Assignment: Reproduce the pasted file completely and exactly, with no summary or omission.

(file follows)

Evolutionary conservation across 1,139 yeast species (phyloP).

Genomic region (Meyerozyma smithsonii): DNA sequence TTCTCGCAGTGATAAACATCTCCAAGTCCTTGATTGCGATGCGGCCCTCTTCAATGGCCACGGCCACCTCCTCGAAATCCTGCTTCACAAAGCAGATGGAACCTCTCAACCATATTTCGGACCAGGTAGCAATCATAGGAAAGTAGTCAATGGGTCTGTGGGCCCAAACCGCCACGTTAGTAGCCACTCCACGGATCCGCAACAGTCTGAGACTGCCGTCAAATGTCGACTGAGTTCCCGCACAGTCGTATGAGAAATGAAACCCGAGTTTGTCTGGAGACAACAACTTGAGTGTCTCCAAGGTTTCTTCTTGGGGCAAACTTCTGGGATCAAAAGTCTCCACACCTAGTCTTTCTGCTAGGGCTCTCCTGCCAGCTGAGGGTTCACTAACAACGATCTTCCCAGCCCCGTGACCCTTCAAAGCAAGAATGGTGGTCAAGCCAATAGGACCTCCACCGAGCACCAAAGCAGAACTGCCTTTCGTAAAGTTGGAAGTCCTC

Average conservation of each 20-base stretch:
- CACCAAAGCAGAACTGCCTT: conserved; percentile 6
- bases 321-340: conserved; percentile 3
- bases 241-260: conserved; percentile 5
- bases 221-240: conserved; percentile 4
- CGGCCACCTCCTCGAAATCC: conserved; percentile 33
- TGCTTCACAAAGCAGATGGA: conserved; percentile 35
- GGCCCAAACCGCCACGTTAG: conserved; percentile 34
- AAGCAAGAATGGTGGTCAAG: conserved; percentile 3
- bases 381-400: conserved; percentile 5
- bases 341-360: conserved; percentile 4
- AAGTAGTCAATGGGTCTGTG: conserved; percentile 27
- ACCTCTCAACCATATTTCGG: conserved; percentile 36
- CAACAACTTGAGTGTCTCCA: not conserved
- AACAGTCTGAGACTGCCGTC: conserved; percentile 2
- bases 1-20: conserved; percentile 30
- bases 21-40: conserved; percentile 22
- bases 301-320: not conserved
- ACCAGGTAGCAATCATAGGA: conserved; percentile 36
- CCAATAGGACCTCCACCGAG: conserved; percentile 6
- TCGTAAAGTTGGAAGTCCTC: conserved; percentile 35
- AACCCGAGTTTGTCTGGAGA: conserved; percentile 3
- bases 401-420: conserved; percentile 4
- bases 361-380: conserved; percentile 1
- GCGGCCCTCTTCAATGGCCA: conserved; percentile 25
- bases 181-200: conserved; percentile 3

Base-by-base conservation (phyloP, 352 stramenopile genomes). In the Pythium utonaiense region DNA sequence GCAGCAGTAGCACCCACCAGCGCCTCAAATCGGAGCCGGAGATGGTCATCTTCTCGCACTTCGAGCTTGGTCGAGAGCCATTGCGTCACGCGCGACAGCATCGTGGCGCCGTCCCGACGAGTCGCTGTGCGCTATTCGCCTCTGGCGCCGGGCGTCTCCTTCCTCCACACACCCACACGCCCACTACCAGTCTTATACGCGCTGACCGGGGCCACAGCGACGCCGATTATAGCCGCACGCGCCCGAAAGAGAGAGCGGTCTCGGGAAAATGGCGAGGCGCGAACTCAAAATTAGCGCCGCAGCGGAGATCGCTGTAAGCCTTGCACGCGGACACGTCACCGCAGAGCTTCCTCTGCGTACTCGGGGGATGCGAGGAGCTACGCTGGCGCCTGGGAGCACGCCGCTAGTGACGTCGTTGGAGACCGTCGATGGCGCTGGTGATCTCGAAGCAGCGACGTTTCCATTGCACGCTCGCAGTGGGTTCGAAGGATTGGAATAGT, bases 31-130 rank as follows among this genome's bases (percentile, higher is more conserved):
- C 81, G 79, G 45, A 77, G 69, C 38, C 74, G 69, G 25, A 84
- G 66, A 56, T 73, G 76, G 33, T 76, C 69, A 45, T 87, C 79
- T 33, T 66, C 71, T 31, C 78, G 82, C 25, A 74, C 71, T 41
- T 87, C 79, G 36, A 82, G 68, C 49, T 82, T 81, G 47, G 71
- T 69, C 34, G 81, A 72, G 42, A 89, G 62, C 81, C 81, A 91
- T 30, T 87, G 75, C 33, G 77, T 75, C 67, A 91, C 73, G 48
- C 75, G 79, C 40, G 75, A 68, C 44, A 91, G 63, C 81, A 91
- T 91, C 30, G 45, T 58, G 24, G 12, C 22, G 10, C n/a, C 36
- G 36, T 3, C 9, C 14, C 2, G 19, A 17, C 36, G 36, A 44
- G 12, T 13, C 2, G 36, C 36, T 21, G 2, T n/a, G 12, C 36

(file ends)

Evolutionary conservation across 1,139 yeast species (phyloP).

Genomic region (Meyerozyma smithsonii): DNA sequence TTCTCGCAGTGATAAACATCTCCAAGTCCTTGATTGCGATGCGGCCCTCTTCAATGGCCACGGCCACCTCCTCGAAATCCTGCTTCACAAAGCAGATGGAACCTCTCAACCATATTTCGGACCAGGTAGCAATCATAGGAAAGTAGTCAATGGGTCTGTGGGCCCAAACCGCCACGTTAGTAGCCACTCCACGGATCCGCAACAGTCTGAGACTGCCGTCAAATGTCGACTGAGTTCCCGCACAGTCGTATGAGAAATGAAACCCGAGTTTGTCTGGAGACAACAACTTGAGTGTCTCCAAGGTTTCTTCTTGGGGCAAACTTCTGGGATCAAAAGTCTCCACACCTAGTCTTTCTGCTAGGGCTCTCCTGCCAGCTGAGGGTTCACTAACAACGATCTTCCCAGCCCCGTGACCCTTCAAAGCAAGAATGGTGGTCAAGCCAATAGGACCTCCACCGAGCACCAAAGCAGAACTGCCTTTCGTAAAGTTGGAAGTCCTC

Average conservation of each 20-base stretch:
- CACCAAAGCAGAACTGCCTT: conserved; percentile 6
- bases 321-340: conserved; percentile 3
- bases 241-260: conserved; percentile 5
- bases 221-240: conserved; percentile 4
- CGGCCACCTCCTCGAAATCC: conserved; percentile 33
- TGCTTCACAAAGCAGATGGA: conserved; percentile 35
- GGCCCAAACCGCCACGTTAG: conserved; percentile 34
- AAGCAAGAATGGTGGTCAAG: conserved; percentile 3
- bases 381-400: conserved; percentile 5
- bases 341-360: conserved; percentile 4
- AAGTAGTCAATGGGTCTGTG: conserved; percentile 27
- ACCTCTCAACCATATTTCGG: conserved; percentile 36
- CAACAACTTGAGTGTCTCCA: not conserved
- AACAGTCTGAGACTGCCGTC: conserved; percentile 2
- bases 1-20: conserved; percentile 30
- bases 21-40: conserved; percentile 22
- bases 301-320: not conserved
- ACCAGGTAGCAATCATAGGA: conserved; percentile 36
- CCAATAGGACCTCCACCGAG: conserved; percentile 6
- TCGTAAAGTTGGAAGTCCTC: conserved; percentile 35
- AACCCGAGTTTGTCTGGAGA: conserved; percentile 3
- bases 401-420: conserved; percentile 4
- bases 361-380: conserved; percentile 1
- GCGGCCCTCTTCAATGGCCA: conserved; percentile 25
- bases 181-200: conserved; percentile 3

Base-by-base conservation (phyloP, 352 stramenopile genomes). In the Pythium utonaiense region DNA sequence GCAGCAGTAGCACCCACCAGCGCCTCAAATCGGAGCCGGAGATGGTCATCTTCTCGCACTTCGAGCTTGGTCGAGAGCCATTGCGTCACGCGCGACAGCATCGTGGCGCCGTCCCGACGAGTCGCTGTGCGCTATTCGCCTCTGGCGCCGGGCGTCTCCTTCCTCCACACACCCACACGCCCACTACCAGTCTTATACGCGCTGACCGGGGCCACAGCGACGCCGATTATAGCCGCACGCGCCCGAAAGAGAGAGCGGTCTCGGGAAAATGGCGAGGCGCGAACTCAAAATTAGCGCCGCAGCGGAGATCGCTGTAAGCCTTGCACGCGGACACGTCACCGCAGAGCTTCCTCTGCGTACTCGGGGGATGCGAGGAGCTACGCTGGCGCCTGGGAGCACGCCGCTAGTGACGTCGTTGGAGACCGTCGATGGCGCTGGTGATCTCGAAGCAGCGACGTTTCCATTGCACGCTCGCAGTGGGTTCGAAGGATTGGAATAGT, bases 31-130 rank as follows among this genome's bases (percentile, higher is more conserved):
- C 81, G 79, G 45, A 77, G 69, C 38, C 74, G 69, G 25, A 84
- G 66, A 56, T 73, G 76, G 33, T 76, C 69, A 45, T 87, C 79
- T 33, T 66, C 71, T 31, C 78, G 82, C 25, A 74, C 71, T 41
- T 87, C 79, G 36, A 82, G 68, C 49, T 82, T 81, G 47, G 71
- T 69, C 34, G 81, A 72, G 42, A 89, G 62, C 81, C 81, A 91
- T 30, T 87, G 75, C 33, G 77, T 75, C 67, A 91, C 73, G 48
- C 75, G 79, C 40, G 75, A 68, C 44, A 91, G 63, C 81, A 91
- T 91, C 30, G 45, T 58, G 24, G 12, C 22, G 10, C n/a, C 36
- G 36, T 3, C 9, C 14, C 2, G 19, A 17, C 36, G 36, A 44
- G 12, T 13, C 2, G 36, C 36, T 21, G 2, T n/a, G 12, C 36